Scientists find new potential therapy for Alzheimer’s

Messy tangles of a protein called tau can be found in the brains of people with Alzheimer’s disease and some other neurodegenerative diseases.

In Alzheimer’s, the tangles coalesce just before tissue damage becomes visible in brain scans and people start to become forgetful and confused.

In a new study, researchers found that brain immune cells called microglia—which are activated as tau tangles accumulate—form the crucial link between protein clumping and brain damage.

They found that eliminating such cells sharply reduces tau-linked brain damage in the mice—and suggests that suppressing such cells might prevent or delay the onset of dementia in people.

The research was conducted by the Washington University School of Medicine.

Under ordinary circumstances, tau contributes to the normal, healthy functioning of brain neurons.

In some people, though, it collects into toxic tangles that are a hallmark of neurodegenerative diseases such as Alzheimer’s and chronic traumatic encephalopathy.

This is a progressive brain disease often diagnosed in football players and boxers who have sustained repeated blows to the head.

The team previously had shown that microglia limit the development of a harmful form of tau.

But the researchers also suspected that microglial cells could be a double-edged sword.

Later in the course of the disease, once the tau tangles have formed, the cells’ attempts to attack the tangles might harm nearby neurons and contribute to neurodegeneration.

To understand the role of microglial cells in tau-driven neurodegeneration, the team studied genetically modified mice that carry a mutant form of human tau that easily clumps together.

Typically, such mice start developing tau tangles at around 6 months of age and exhibiting signs of neurological damage by 9 months.

Then, the researchers turned their attention to the gene APOE.

Everyone carries some version of APOE, but people who carry the APOE4 variant have up to 12 times the risk of developing Alzheimer’s disease compared with those who carry lower-risk variants.

The researchers genetically modified the mice to carry the human APOE4 variant or no APOE gene.

For three months, starting when the mice were 6 months of age, the researchers fed some mice a compound to deplete microglia in their brains. Other mice were given a placebo for comparison.

The team found the brains of mice with tau tangles and the high-risk genetic variant were severely shrunken and damaged by 9½ months of age—as long as microglia were also present.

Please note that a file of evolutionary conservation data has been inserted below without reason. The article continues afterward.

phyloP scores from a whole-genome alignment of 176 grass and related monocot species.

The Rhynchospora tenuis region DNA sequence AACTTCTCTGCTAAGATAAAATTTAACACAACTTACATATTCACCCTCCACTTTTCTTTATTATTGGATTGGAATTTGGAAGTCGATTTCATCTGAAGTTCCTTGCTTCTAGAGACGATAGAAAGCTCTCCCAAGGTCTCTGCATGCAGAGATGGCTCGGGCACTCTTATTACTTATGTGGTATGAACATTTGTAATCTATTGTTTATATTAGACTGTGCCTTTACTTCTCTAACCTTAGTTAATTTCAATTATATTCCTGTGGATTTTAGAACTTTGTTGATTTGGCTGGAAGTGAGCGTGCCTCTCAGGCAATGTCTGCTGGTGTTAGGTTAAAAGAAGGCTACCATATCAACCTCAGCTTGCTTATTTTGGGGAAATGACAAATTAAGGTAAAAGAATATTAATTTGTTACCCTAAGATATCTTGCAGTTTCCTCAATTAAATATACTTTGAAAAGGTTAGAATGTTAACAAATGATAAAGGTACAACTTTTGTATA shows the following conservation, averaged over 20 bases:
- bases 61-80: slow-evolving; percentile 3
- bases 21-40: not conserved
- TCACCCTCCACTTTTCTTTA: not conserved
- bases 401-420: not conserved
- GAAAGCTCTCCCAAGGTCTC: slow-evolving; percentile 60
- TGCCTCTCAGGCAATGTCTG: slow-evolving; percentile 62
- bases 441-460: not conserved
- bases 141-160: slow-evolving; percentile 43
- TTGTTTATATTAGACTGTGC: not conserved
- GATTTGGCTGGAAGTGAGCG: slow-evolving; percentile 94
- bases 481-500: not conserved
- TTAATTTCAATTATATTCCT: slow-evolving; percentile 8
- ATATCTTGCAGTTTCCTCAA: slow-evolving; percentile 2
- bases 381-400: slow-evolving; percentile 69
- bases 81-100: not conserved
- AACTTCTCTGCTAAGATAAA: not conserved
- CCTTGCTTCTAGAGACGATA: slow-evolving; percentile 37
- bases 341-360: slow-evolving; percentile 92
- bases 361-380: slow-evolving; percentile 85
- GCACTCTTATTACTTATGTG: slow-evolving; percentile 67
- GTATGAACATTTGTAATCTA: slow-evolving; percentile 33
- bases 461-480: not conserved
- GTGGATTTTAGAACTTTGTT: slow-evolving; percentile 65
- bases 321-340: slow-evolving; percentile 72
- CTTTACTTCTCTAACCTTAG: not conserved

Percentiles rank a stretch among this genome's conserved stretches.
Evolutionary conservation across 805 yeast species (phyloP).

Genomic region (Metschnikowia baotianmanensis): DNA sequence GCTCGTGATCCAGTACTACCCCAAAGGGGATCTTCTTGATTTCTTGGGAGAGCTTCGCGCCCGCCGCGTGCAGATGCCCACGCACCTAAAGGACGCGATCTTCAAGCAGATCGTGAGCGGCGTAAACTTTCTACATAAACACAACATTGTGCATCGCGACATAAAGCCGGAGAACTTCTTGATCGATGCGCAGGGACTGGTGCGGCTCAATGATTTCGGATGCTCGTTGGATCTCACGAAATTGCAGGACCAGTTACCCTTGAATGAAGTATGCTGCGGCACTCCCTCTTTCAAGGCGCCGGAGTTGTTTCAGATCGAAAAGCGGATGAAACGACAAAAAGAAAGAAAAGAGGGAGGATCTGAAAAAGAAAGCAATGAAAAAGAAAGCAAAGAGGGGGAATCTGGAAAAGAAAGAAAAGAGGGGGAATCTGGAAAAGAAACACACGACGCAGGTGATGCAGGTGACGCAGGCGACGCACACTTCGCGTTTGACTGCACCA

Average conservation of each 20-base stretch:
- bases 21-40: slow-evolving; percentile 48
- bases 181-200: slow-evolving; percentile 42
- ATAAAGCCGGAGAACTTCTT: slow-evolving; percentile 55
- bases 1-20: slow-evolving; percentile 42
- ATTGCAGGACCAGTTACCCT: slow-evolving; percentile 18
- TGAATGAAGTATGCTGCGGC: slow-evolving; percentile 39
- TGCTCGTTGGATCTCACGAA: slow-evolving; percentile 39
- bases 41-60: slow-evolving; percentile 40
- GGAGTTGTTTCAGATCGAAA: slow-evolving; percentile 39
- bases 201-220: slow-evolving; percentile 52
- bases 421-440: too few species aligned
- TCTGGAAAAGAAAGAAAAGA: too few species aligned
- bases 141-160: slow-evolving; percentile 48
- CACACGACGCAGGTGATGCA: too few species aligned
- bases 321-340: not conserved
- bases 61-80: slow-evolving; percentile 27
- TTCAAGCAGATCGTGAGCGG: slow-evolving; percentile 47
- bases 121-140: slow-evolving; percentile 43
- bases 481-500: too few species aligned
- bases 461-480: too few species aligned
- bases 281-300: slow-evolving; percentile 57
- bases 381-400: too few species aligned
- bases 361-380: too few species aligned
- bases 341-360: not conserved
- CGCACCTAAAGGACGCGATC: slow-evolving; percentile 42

If microglia had been eliminated by the compound, the mice’s brains looked essentially normal and healthy with less evidence of harmful forms of tau despite the presence of the risky form of APOE.

Further, mice with microglia and mutant human tau but no APOE also had minimal brain damage and fewer signs of damaging tau tangles.

Additional experiments showed that microglia need APOE to become activated. Microglia that have not been activated does not destroy the brain tissue or promote the development of harmful forms of tau.

The team says microglia drive neurodegeneration, probably through inflammation-induced neuronal death.

But even if that’s the case, if people don’t have microglia, or they have microglia which can’t be activated, harmful forms of tau do not progress to an advanced stage, and people don’t get neurological damage.

The findings indicate that microglia are the linchpin of the neurodegenerative process—and an appealing target of efforts to prevent cognitive decline in Alzheimer’s disease, chronic traumatic encephalopathy, and other neurodegenerative diseases.

The compound the team used in this study has side effects that make it a poor option for drug development, but it could point the way to other compounds more narrowly tailored to microglia.

One author of the study is  David Holtzman, MD, the Andrew B., and Gretchen P. Jones Professor and head of the Department of Neurology.

The study is published in the Journal of Experimental Medicine.

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